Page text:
Episode 2 | Mountain Worlds
Wonders of Mexico
Travel south down Mexico’s mountain spine to discover its amazing wildlife and culture.
Premiere Date: August 8, 2018
Mexico is a vast country, dominated by the Sierra Madre, or "Mother Mountains." Journey down this rocky spine and you’ll discover an amazing diversity of life and culture.
In the far north, a secret mountain world offers a vital outpost for Mexico’s black bears. Here, oak trees provide the bears with a feast of acorns, but the limestone hills mean there is little groundwater available. We join a mother bear and her three cubs who overcome this problem thanks to a unique relationship with their ranching neighbors.
The grandest mountain vistas of all are found in the northwest. The Copper Canyon covers 25,000 square miles and is home to the Rarámuri. To navigate the difficult terrain they’ve become remarkable long distance runners.
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A Closer Look at Episode 2
In the ancient Sierra Gorda Mountains, the temperate and tropical collide. Here we find the most beguiling of flowers: orchids. To spread their pollen they rely on a relationship with the mesmerizing orchid bee.
Travel south and enter Mexico’s volcanic heartland. Central Mexico is one of the most volcanic places on Earth, with more than 20 active volcanoes. Their ash helps fertilize the soils, making this one of the most productive and inhabited regions of the country.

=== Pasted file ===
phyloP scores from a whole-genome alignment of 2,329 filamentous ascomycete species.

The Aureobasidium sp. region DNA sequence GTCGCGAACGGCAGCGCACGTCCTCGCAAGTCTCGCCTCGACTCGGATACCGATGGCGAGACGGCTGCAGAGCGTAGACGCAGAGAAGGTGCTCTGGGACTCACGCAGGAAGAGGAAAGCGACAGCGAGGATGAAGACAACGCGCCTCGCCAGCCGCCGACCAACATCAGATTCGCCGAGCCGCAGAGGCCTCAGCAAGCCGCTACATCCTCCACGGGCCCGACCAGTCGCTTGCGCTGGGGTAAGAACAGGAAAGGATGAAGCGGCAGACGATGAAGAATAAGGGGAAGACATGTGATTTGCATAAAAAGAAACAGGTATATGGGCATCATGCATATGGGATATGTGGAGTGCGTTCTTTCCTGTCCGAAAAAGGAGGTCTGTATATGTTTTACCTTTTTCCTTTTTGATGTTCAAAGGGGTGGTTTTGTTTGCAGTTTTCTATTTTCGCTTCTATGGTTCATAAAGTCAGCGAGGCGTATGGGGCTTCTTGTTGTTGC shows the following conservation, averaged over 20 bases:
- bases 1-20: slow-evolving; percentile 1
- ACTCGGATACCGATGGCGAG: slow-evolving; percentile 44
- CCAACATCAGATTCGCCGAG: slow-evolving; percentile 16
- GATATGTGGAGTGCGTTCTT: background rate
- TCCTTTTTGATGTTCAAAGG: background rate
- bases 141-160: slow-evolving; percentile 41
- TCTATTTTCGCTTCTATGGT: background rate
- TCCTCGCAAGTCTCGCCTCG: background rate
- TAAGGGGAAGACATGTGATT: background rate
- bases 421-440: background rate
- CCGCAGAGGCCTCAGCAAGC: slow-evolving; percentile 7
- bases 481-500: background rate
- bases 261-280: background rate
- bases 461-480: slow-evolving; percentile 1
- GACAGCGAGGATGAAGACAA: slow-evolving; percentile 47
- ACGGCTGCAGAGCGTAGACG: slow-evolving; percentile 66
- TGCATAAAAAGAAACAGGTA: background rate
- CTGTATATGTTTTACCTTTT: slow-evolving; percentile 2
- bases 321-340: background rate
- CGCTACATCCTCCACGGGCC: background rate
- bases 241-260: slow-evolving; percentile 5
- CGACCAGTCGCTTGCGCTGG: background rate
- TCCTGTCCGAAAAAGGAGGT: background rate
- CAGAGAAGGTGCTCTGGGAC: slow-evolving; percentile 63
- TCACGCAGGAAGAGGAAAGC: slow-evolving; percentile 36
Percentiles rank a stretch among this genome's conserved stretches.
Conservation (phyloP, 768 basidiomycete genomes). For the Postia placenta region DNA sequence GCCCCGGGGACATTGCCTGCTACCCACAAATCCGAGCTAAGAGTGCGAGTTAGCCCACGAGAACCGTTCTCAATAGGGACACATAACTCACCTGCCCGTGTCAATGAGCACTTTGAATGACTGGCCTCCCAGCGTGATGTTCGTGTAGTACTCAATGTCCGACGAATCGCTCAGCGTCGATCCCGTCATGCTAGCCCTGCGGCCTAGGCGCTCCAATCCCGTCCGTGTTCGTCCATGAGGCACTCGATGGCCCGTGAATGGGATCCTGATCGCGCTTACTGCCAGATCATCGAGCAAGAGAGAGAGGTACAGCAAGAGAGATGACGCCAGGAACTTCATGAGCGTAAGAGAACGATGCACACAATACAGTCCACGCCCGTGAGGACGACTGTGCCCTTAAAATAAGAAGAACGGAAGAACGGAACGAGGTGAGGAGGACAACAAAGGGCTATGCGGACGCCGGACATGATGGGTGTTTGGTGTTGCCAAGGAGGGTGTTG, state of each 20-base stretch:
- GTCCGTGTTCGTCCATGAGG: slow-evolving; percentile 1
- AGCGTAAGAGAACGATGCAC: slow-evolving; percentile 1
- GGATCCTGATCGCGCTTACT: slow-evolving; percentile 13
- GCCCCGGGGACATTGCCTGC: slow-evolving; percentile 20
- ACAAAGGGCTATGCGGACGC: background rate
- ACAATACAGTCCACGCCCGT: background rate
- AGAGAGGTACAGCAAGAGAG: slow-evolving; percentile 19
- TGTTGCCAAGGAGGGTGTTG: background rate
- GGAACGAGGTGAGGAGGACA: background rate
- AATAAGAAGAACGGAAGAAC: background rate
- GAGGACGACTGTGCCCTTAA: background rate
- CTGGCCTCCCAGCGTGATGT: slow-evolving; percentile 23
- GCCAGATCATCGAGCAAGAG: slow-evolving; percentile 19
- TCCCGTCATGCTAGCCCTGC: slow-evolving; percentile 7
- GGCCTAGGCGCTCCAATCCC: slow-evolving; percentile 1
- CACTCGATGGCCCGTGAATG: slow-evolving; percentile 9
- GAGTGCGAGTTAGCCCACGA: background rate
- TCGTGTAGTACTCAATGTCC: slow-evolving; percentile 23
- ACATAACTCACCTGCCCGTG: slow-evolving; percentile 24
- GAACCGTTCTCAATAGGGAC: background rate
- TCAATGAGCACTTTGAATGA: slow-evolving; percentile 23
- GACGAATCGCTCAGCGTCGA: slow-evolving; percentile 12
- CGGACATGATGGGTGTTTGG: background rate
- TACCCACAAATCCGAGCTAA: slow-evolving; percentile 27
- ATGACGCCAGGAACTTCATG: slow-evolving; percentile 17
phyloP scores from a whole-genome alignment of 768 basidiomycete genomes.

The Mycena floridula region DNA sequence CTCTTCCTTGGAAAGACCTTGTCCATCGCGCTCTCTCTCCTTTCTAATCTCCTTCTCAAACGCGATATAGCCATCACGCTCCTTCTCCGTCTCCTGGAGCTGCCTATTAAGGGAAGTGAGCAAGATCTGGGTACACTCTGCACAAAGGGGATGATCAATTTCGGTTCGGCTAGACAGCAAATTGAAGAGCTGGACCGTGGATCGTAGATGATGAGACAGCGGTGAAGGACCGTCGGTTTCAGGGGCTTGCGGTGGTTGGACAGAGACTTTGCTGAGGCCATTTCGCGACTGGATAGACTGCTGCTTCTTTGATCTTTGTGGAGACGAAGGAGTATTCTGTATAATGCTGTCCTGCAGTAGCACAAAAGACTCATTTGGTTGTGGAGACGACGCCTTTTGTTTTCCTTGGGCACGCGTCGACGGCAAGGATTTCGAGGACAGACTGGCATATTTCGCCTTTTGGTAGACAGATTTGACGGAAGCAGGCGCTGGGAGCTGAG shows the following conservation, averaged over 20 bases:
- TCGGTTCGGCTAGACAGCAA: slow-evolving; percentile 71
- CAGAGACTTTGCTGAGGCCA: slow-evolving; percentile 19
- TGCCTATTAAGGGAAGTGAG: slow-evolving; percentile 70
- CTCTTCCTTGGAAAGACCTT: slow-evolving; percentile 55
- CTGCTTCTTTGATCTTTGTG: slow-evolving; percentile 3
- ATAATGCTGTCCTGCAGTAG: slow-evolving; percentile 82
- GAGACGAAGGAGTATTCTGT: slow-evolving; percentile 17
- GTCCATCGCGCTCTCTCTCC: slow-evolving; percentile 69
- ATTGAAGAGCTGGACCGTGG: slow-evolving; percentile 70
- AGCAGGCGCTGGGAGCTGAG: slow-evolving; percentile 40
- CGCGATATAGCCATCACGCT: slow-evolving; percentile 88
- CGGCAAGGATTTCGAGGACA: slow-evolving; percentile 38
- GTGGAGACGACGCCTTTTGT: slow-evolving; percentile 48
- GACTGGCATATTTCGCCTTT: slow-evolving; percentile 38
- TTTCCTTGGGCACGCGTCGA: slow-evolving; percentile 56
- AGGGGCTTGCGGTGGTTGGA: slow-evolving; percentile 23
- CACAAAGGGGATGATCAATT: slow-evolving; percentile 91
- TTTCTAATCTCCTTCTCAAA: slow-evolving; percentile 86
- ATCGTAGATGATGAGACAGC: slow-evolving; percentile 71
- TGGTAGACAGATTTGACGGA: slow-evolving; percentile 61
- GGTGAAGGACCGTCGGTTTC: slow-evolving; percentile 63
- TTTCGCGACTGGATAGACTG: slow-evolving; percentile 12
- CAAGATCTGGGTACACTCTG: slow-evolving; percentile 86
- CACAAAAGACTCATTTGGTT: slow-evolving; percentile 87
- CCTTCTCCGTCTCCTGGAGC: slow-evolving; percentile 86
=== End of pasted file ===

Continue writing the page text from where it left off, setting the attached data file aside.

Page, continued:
The capital, Mexico City is home to over 20 million people. Eighty percent of all the food here is found in a single place, La Central de Abasto, the largest wholesale food market in the world. Chilies, maize and avocados all originate in Mexico’s highlands. Perhaps the most famous mountain product is tequila, made from the blue agave plant. We meet a 16-year-old agave farmer, a jimador, harvesting plants with his uncle.
Great civilizations rose and fell in Mexico’s volcanic heartland too. An abandoned Aztec temple is now home to a band of coatis. Unwitting tourists provide them a plentiful food supply.
In the far south, the Sierra Madre catches moisture coming in from the Pacific Ocean. Rich cloud forests become home to rare creatures including one whose feathers were treasured more than gold by the Aztecs: the resplendent quetzal. We meet a male out gathering food for his chicks.
Some of Mexico’s mountain worlds are so inviting they compel creatures to journey thousands of miles to reach them. Every year millions of monarch butterflies overwinter in the fir forests of central Mexico.
For thousands of years many Mexicans believe these butterflies to be the spirits of the dead. Their arrival in winter coincides with Mexico’s most spectacular festival, the Day of the Dead. People remember those that have passed on by lighting candles to guide the spirits back to Earth. But, just at the spirits of the dead must eventually return to the heavens, the butterflies will also leave. In a grand finale we lift off with millions of monarch butterflies setting off on their migration back north. The Aztecs believed that the mountains brought you closer to the heavens. In Mexico’s "Mother Mountains" it’s easy to see why.